Novel Coronavirus

January 2020

 

In a school environment, it is important we all practice the best health hygiene and disease prevention practices.

 

Information for staff:

For those of us paying attention to the news, many are concerned about the spread of what is commonly referred to as the Novel Coronavirus. This is the most recent strand of coronavirus, a family of diseases that includes both MERS (Middle East Respiratory Syndrome) and SARS (Severe Acute Respiratory Syndrome). Although the full picture of the Novel Coronavirus is not yet known, deaths from these diseases generally affect patients who already have a weakened immune system. This video from the World Health Organization gives a good and thorough explanation about what is known so far.

 

According to the CDC (Centers for Disease Control), the mortality rate for each of these diseases is as follows:

  • 9.6% of patients who contracted SARS died from the disease.
  • Between 30 and 40% of patients who contracted MERS died from the disease.
  • Although many deaths have been reported from the Novel Coronavirus, the fatality rate is nowhere near that of MERS or SARS. It is too early to a provide conclusive number, but estimates so far are around 3%.

 

Education:

Please take the time to review all of the following information. More importantly, we need to educate our students and hold them accountable for putting these habits into practice.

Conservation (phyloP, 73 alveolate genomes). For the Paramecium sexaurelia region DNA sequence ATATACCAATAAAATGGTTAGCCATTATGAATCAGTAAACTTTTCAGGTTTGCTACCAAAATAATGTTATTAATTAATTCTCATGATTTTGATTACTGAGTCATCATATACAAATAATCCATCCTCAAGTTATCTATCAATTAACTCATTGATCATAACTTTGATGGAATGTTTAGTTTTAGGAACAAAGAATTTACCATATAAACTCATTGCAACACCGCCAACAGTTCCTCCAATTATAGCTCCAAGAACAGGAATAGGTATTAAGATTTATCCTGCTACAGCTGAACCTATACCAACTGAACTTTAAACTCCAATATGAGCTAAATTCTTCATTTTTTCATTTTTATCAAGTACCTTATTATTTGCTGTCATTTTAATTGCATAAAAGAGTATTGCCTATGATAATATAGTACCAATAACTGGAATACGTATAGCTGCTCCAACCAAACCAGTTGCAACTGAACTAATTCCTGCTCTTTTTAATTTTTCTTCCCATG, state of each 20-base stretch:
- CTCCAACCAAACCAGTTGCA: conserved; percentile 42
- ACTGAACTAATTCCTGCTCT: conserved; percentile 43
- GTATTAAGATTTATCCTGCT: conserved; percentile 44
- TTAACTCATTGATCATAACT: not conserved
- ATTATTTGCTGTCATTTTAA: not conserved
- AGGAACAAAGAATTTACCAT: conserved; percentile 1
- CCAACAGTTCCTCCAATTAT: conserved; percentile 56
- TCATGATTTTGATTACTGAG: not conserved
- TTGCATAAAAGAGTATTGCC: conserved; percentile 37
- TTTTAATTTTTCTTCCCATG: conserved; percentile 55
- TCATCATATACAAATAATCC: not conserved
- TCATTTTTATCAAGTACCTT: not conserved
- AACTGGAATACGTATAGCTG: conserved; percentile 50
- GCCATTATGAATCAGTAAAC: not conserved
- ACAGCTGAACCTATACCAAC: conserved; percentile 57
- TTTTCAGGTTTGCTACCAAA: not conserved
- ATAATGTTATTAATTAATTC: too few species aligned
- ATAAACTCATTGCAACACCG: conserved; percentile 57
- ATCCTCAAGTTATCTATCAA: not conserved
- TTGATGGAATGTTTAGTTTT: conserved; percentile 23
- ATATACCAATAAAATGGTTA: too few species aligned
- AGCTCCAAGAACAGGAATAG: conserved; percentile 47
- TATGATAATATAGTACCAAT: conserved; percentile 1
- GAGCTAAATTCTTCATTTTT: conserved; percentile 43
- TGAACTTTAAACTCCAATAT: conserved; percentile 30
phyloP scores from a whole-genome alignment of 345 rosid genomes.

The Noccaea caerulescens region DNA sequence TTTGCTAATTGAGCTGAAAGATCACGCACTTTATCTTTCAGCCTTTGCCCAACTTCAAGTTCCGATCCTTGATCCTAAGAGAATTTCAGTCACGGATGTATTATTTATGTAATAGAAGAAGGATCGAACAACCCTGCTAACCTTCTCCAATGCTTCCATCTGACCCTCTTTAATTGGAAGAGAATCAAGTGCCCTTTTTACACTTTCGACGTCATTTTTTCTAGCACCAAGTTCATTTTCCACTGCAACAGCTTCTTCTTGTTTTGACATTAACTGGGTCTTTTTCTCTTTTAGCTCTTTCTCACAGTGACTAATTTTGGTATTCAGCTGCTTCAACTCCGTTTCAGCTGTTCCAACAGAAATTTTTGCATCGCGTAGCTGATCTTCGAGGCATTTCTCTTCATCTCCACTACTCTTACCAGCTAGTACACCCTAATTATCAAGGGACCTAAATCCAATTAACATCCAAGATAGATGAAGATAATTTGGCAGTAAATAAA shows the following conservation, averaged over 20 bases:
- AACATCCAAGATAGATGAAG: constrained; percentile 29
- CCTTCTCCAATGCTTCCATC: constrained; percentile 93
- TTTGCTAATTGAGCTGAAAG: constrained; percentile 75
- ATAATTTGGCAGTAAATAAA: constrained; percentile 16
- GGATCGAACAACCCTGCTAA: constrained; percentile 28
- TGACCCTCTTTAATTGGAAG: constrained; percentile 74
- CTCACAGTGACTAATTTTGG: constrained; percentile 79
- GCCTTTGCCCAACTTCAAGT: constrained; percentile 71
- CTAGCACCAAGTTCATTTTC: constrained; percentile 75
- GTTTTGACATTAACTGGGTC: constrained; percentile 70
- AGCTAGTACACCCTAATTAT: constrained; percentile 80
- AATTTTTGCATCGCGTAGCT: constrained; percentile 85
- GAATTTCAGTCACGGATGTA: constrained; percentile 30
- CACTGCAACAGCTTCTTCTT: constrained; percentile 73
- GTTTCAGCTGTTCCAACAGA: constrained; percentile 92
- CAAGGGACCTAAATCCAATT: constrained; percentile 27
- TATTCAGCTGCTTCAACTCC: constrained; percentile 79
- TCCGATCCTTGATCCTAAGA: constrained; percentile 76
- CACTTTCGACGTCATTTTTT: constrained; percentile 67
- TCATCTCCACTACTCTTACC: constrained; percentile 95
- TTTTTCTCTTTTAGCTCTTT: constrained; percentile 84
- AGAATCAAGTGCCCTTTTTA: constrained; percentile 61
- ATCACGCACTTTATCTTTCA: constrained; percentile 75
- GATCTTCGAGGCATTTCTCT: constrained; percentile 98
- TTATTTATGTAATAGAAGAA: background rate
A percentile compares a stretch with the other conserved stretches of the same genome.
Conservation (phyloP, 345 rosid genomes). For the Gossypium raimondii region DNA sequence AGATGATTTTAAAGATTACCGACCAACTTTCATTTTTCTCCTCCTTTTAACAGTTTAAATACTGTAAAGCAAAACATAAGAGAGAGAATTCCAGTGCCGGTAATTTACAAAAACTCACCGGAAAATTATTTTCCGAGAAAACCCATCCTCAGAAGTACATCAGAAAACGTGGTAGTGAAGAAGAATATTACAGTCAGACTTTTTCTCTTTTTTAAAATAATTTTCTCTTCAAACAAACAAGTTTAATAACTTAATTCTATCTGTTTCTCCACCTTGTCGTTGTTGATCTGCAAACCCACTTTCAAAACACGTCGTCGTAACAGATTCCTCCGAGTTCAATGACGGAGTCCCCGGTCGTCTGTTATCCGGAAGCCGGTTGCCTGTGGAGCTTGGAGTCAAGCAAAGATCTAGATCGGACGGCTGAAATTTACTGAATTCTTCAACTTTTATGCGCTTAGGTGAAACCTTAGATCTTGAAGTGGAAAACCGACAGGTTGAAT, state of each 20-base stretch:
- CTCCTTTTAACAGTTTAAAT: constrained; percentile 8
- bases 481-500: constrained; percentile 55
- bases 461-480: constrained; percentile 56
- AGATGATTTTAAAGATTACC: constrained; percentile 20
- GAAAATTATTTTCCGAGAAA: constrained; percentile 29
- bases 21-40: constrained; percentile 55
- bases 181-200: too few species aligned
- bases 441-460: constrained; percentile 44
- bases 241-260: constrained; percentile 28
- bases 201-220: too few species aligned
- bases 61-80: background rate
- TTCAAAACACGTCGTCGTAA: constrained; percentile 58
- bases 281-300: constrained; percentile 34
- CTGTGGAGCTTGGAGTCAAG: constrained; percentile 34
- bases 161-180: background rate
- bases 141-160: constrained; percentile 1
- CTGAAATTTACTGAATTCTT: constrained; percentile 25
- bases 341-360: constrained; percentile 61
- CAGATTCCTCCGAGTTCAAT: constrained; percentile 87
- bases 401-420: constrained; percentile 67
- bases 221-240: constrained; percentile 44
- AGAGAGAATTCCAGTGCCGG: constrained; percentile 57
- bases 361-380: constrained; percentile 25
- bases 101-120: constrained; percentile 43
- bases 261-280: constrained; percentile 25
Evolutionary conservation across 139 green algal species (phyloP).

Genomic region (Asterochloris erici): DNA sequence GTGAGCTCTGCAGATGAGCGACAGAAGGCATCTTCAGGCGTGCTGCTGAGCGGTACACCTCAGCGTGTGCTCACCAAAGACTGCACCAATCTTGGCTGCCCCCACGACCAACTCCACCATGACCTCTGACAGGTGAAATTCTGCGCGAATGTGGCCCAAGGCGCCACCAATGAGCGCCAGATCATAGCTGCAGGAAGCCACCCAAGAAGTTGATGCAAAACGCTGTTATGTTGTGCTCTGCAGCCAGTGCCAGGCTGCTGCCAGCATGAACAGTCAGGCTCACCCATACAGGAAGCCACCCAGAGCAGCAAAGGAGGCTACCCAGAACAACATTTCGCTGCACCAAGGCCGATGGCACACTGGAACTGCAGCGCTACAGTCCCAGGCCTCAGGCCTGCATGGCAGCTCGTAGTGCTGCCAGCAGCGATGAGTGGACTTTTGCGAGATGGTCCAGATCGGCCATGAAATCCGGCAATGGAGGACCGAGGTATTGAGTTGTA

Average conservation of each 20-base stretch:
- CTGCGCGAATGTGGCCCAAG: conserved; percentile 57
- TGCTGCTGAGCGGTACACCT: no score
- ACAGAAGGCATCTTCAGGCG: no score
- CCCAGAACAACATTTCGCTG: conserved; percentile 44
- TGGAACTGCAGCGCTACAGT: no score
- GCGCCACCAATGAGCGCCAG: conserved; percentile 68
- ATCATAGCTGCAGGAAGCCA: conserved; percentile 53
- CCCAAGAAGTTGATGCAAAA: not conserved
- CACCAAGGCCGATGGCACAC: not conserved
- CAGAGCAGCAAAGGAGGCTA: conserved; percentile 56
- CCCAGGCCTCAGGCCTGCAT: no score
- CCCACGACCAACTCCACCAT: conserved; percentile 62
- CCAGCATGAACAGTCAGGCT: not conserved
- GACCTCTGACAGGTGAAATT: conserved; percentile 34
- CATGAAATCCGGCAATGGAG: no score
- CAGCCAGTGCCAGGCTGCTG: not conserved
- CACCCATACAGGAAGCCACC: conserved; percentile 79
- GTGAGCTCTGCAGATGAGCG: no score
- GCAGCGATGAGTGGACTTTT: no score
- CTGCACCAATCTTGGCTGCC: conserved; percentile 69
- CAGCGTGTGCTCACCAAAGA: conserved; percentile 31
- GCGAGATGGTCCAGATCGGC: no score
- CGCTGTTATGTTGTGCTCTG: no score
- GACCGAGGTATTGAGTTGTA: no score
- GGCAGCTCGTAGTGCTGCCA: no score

• For example, anyone seen coughing or sneezing into their hands should immediately be sent to wash their hands thoroughly.

 

Coughing/sneezing:

To prevent the spread of disease, it is imperative that we properly cover our coughs and sneezes. This information page explains the importance of covering coughs and sneezes. This is done by coughing or sneezing into the crook of the elbow:

 

Handwashing:

The importance of proper and frequent handwashing cannot be over-emphasized. As this information page explains, antibacterial soap is unnecessary, and may even lead to antibiotic-resistant germs - what are commonly referred to as “superbugs.” 

 

The most important element in proper handwashing is time. A minimum of 20 seconds, or the amount of time needed to sing the entire alphabet song, is needed to wash the germs and microbes off the skin.

 

Transmission:

Germs may be spread through the air or through physical contact. It is especially important to refrain from touching one’s face. The easiest way for a germ to infect a new host is through the eyes, nose, or mouth.

 

Resources:

 

Please read for further information on the Novel Coronavirus.